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The Globe and Mail

Toronto developer acquires Pontiac Silverdome

The Pontiac Silverdome

Paul Sancya

Andreas Apostolopoulos didn't expect to actually win when he mailed in a low-ball bid for an abandoned 88,000-seat stadium in suburban Detroit.

After spotting an auction ad in the back of a newspaper only weeks ago, he decided to bid $583,000 (U.S.) for the Pontiac Silverdome, the former home of football's Detroit Lions. The president of Toronto-based Triple Properties Inc. put a $250,000 deposit in the mail, with only online documents from the auction house to guide him.

Then he forgot about it, content to manage his company's small portfolio of retail and industrial properties.

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"It was a bit surprising," Mr. Apostolopoulos said Monday after the sale was confirmed by a U.S. judge.

"There were really very few bids."

Mr. Apostolopoulos' bid, one of four, has earned attention across the United States for the extraordinary price: It values the stadium at about 1 per cent of the $55.7-million it cost to build in 1975.

The deal underscores the depth of the real estate collapse in economically depressed Detroit and the fiscal crisis facing cities across the United States.

High unemployment and business bankruptcies have devastated tax rolls in many municipalities, forcing them to sell assets at almost any price to reduce deficits and maintain services. Pontiac, a city about 50 kilometres north of Detroit, was desperate to offload the stadium, which has cost $1.5-million a year to maintain since the National Football League's Lions moved to a new downtown Detroit facility in 2002.

"The Silverdome will now be in the hands of professionals who can devote their time to transform this high-profile property into a vital asset instead of enabling it to continue to languish as an empty facility," said Fred Leeb, the city's emergency financial planner.

Just how it will be developed is unclear. Mr. Apostolopoulos doesn't want to talk about his plans for the stadium, which also includes 127 acres of land, other than to say that he would like to see a Major League Soccer team take up residence.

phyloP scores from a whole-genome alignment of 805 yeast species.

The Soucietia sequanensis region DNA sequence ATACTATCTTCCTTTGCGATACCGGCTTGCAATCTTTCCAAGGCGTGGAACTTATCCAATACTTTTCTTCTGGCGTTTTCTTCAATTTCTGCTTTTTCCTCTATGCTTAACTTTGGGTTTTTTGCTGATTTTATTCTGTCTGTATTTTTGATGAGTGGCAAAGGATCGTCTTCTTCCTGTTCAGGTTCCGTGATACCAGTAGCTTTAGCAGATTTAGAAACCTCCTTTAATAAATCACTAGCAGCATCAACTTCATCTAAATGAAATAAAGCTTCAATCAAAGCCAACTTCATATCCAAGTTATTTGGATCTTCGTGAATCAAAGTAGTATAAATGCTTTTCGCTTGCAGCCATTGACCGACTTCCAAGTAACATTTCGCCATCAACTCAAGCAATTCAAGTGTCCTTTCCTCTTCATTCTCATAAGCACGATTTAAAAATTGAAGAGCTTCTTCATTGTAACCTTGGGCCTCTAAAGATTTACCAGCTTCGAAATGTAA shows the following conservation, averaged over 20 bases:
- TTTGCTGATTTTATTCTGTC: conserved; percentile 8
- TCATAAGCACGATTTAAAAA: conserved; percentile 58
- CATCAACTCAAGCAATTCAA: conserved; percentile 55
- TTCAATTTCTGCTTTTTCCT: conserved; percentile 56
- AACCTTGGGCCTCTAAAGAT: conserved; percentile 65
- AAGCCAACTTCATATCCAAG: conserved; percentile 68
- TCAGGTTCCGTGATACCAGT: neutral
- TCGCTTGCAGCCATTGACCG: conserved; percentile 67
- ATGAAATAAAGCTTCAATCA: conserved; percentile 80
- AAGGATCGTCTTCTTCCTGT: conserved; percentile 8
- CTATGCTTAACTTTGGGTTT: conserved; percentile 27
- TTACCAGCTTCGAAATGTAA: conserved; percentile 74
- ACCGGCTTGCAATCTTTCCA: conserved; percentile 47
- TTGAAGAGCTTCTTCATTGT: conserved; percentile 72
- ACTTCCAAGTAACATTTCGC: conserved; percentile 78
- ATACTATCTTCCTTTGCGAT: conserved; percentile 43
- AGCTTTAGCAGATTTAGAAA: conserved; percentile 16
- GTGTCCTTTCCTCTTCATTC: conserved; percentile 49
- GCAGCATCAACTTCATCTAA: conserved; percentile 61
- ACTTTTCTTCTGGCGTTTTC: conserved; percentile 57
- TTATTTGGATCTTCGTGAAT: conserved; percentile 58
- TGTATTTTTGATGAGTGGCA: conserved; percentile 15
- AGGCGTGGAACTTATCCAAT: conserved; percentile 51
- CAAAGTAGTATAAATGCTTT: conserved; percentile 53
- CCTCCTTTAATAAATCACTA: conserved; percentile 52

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But he hasn't actually spoken to anyone at MLS, and the league went a step further by saying it hasn't talked to anyone at all about the possibility of a Detroit area franchise.

"I am not really comfortable talking about what are plans are just yet," Mr. Apostolopoulos said. "It is just too soon."

In fairness, Mr. Apostolopoulos didn't expect his bid to be chosen. The 57-year-old doesn't have any experience managing large venues or sports facilities, but does see opportunities. He'll visit the stadium next week, his first real look at the facility.

"I've got all kinds of things in mind," he said yesterday as he began planning a trip to see his new stadium. "But I'm going to need a little time. There's a lot to do just now."

If his soccer plan doesn't come together, he hopes to pay for the stadium's upkeep by hosting concerts and large-scale events. In its heyday, the Silverdome set an indoor attendance record in 1987 when it hosted a mass by Pope John Paul II, beating its own previous record set the same year at WrestleMania III, which pitted Hulk Hogan against Andre The Giant. It also hosted the Super Bowl in 1982 and World Cup soccer matches in 1994.

"I'm not worried because I can carry the costs for a few years," he said, adding he'll finance the deal himself rather than seek a mortgage.

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Industry experts are skeptical of Mr. Apostolopoulos' ability to turn a profit at the site, let alone generate enough revenue to cover property taxes and maintenance. Only a handful of entertainers, such as U2 or the Rolling Stones, could fill such a large venue. It could prove difficult to entice a professional sports startup or major artists to an aging facility in the suburbs with the new Ford Field in downtown Detroit.

But because the city has promised to ease off on development restrictions, the site's value could lie in the land rather than the structure.

"I'm not saying this is a bad investment," said Rodney Fort, an economics professor at the University of Michigan.

"Lots of folks are wondering what he's up to, but when the economy turns around a bit and he's sitting on that property, then he's ready to rock and roll."

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